Were someone foolish enough to appoint me as some kind of advisor to the motor industry, there would be two basic tenets to the philosophy I would preach.
A good-looking bad car will always outsell an ugly good car. Never try to beat the Porsche GT3 RS, because that way trouble lurks.
The reasoning behind the second point is quite simple: every time someone comes along and professes to have bettered Porsche’s road-cum-track missile they end up failing. My warped imagination conjures an image of Porsche GT cars boss Andreas Preuninger channelling Ivan Drago’s evil trainer from Rocky IV: “It’s simple: whatever the RS challenges, it destroys!”
And it really does. Over the years they’ve all tried and been pummelled: BMW, Mercedes, Maserati, Audi – even Ferrari has never produced a machine that could match an RS’s mix of driver appeal, speed and stubborn durability.
At this point, I’d be tempted to introduce the Mercedes-AMG GT R with a note of inevitable disappointment. But even before I’d driven it, just one look at the list of modifcations Mercedes has slapped onto its GT sports car identifes this as the most serious challenger the Porsche has ever encountered. Remember when Drago’s torso was frst unveiled? Gulp. And, yes, I’ll stop with the Rocky references now.
These are the expurgated highlights: 46mm wider front track, 57mm wider rear track. Active front aerodynamics, a massive rear wing, a carbon propshaft, three-way adjustable dampers, ninestage traction control and Michelin Pilot Cup 2 tyres. And Bernd Schneider. No, you don’t get him thrown in with the £143,245 price, but you do get his genius for the car’s set-up.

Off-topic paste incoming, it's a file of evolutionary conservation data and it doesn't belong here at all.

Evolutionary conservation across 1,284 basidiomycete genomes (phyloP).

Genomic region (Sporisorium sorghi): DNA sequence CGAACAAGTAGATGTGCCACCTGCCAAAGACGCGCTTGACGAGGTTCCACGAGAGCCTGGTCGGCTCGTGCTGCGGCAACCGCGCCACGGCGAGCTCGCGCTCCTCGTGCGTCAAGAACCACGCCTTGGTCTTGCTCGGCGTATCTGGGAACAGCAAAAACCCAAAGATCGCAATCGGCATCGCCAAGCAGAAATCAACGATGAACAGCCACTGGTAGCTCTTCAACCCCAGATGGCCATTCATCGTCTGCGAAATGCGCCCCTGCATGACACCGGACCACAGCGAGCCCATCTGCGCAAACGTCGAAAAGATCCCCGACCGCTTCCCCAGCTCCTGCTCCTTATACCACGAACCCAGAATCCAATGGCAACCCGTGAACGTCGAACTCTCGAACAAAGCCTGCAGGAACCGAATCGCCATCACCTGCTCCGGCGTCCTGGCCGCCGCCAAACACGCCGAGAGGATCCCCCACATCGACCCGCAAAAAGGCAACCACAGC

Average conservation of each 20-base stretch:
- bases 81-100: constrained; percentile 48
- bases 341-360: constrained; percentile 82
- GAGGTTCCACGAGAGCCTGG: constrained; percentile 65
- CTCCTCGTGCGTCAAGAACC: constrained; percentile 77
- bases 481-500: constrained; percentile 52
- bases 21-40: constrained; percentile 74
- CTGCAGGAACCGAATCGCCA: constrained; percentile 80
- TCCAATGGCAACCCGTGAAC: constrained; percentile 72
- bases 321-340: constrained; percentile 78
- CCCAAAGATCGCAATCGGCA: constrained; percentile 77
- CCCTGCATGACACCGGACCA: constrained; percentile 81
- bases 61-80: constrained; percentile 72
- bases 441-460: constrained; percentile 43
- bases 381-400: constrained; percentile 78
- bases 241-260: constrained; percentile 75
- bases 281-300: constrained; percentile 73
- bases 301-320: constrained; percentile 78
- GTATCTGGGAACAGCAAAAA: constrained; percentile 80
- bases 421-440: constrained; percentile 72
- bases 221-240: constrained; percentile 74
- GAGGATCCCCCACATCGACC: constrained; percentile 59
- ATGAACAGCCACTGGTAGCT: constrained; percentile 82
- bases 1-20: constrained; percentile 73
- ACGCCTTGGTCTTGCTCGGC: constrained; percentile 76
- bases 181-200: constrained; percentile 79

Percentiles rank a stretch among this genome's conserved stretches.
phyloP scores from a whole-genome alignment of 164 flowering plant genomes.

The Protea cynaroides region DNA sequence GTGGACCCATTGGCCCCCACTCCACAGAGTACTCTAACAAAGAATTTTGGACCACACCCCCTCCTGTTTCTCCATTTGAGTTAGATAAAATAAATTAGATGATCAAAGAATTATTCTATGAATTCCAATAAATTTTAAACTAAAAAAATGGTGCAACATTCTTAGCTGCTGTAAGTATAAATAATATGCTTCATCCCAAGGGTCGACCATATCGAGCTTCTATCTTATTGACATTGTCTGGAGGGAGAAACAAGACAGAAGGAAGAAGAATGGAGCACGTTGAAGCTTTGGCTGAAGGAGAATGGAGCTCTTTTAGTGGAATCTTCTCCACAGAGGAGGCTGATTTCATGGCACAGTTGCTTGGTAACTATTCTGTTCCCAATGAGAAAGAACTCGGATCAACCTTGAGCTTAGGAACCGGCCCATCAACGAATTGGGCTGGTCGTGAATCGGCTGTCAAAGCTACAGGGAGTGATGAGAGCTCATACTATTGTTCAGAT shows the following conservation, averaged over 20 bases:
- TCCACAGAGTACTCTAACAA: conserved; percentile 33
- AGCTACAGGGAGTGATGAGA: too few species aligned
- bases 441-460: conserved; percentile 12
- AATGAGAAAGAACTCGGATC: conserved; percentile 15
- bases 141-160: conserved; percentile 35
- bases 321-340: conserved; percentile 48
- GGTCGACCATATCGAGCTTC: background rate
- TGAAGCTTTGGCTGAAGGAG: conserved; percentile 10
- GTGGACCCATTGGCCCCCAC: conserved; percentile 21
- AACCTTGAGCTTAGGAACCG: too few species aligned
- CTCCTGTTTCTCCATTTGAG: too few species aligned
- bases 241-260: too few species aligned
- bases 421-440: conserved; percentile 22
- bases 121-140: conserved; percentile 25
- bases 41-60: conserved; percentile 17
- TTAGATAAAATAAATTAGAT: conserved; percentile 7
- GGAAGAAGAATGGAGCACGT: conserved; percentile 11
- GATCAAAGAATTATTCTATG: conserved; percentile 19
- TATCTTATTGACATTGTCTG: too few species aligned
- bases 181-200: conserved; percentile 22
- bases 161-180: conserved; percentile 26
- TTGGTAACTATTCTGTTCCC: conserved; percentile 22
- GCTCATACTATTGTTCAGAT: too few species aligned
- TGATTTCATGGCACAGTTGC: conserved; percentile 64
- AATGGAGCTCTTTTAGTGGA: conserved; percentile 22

Power is now 577bhp and torque from the 4.0-litre twin-turbo V8 is 516lb ft. It weighs 1,555kg and has lapped the wiggly place in Germany in 7:10. So, to recap. It is a small RWD coupe with a massive amount of power that has been subjected to a very comprehensive set of changes and then been to fnishing school with some of the best drivers and engineers. And it’s from the Stuttgart area, where we know the DNA is strong for drivers’ cars. The on-paper game is strong from AMG.
But the reality is even more eye-opening. It takes half a lap of any normal-sized racetrack to know you’re in something special, the GT R